OF all the trends launched in 2012, I’d be happy to close the door on the following and not let them in to 2013...


IF YOU need a conversation killer at your next dinner party, just ask everyone to list the best and worst moments of their year.

They’ll all furrow their brows and silently stare into their pasta for at least 20 minutes as they try to remember everything that happened in the past 12 months – as I discovered when I proposed this fun game at dinner on New Year’s Eve.

After a few champagnes our group of eight had come up with a pretty impressive list of highlights, including the birth of a first child, the start of a new career and watching the sun rise over the Grand Canyon.

Lowlights, which we restricted to events that weren’t properly sad to prevent too much maudlin New Year’s Eve mooching, included a $3000 car repair bill, losing $500 worth of duty-free presents on a Hong Kong bus and selling a business that had taken a lifetime to build.

We all agreed these were things we were happy to leave in 2012, never to be repeated.

Now that I’ve had some more time to think about it, I’d like to add to that list.

Of all the trends launched in 2012, I’d be happy to close the door on the following and not let them in to 2013:

Bacon. Bacon in chocolate, bacon in cakes, bacon flavoured chewing gum, bacon-wrapped bacon. Seriously, get over it everyone.

Hugely anticipated films being a bit crap. I’m looking at you, Ridley Scott and Peter Jackson.

Moustaches. There are only a few men who look good with a moustache and that’s Tom Selleck, Burt Reynolds, Sam Elliott and Ron Burgundy. And don’t get me started on people who wear them ‘‘ironically’’.

Drinks in jars. A crime against beverages often committed by the ironic moustache brigade. I don’t want to drink an $18 cocktail out of your nanna’s old Fowler's Vacola, I want a proper glass, thank you.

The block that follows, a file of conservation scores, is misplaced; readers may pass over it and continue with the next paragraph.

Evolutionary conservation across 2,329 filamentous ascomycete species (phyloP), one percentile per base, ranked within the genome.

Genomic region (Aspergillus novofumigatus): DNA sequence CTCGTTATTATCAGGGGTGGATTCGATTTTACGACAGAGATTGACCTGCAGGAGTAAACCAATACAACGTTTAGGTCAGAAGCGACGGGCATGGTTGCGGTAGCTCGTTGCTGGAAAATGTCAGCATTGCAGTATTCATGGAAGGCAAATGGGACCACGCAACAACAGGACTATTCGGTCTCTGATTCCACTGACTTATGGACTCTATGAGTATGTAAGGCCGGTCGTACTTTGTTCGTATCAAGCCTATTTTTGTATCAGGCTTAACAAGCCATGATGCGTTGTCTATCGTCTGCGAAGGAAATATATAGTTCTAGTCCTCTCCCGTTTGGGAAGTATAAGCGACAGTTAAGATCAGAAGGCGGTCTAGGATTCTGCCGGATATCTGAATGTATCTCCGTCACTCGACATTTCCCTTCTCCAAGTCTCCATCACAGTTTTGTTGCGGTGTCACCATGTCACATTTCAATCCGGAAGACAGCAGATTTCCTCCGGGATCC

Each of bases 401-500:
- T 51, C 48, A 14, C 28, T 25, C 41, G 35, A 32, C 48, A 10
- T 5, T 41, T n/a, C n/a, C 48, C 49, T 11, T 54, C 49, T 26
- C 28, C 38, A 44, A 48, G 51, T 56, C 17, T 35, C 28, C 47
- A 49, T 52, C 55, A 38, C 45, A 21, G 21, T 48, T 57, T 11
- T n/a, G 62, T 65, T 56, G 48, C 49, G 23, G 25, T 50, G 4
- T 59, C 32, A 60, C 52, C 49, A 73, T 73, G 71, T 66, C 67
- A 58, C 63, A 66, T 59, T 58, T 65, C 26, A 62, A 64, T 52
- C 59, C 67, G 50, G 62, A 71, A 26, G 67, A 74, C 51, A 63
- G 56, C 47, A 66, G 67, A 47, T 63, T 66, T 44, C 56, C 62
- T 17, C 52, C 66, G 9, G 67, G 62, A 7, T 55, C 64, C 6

Restaurants that serve ‘‘small plates’’. Would I like to pay double to eat my meal separated into 16 tiny portions across an entire dinner service? No, I would not.

Reposting hoaxes on Facebook because you’re gullible and can’t be bothered checking if they’re legitimate. No, Morgan Freeman did not speak out about the Newtown shooting just hours after it happened. No, Facebook will not give $1 to cancer research for every ‘‘like’’ that photo receives. And yes, you need to stop falling for this crap or I’m defriending you.

Food trucks charging restaurant prices. The food truck revolution is great – it lets entrepreneurial chefs get into the game and often showcases new and different cuisines. But $15 for a hamburger and chips served from a van window? A fiver for a single taco?

Bickering in Parliament. From the definition of words to the relative offensiveness of shelled mussels, there was far too much petty arguing among our politicians last year. It’s so boring.

Which brings me to the main trend I want to leave behind in 2012: Being offended.

From Alan Jones’ remarks about the PM’s late father, to Peter Slipper’s text messages, Gillard labelling Tony Abbott a misogynist and Twitter trolls – there was an epidemic of people being offended in 2012.

As Stephen Fry famously said in a 2005 interview: ‘‘It’s now very common to hear people say, ‘I’m rather
offended by that’. As if that gives them certain rights. It’s actually no more than a whine. ‘I find that offensive.’ It has no meaning; it has no reason to be respected as a phrase. ‘I am offended by that.’ Well, so f . . . ing what.’’

You have permission to repost that on Facebook.

First published in The Advertiser, January 3, 2013.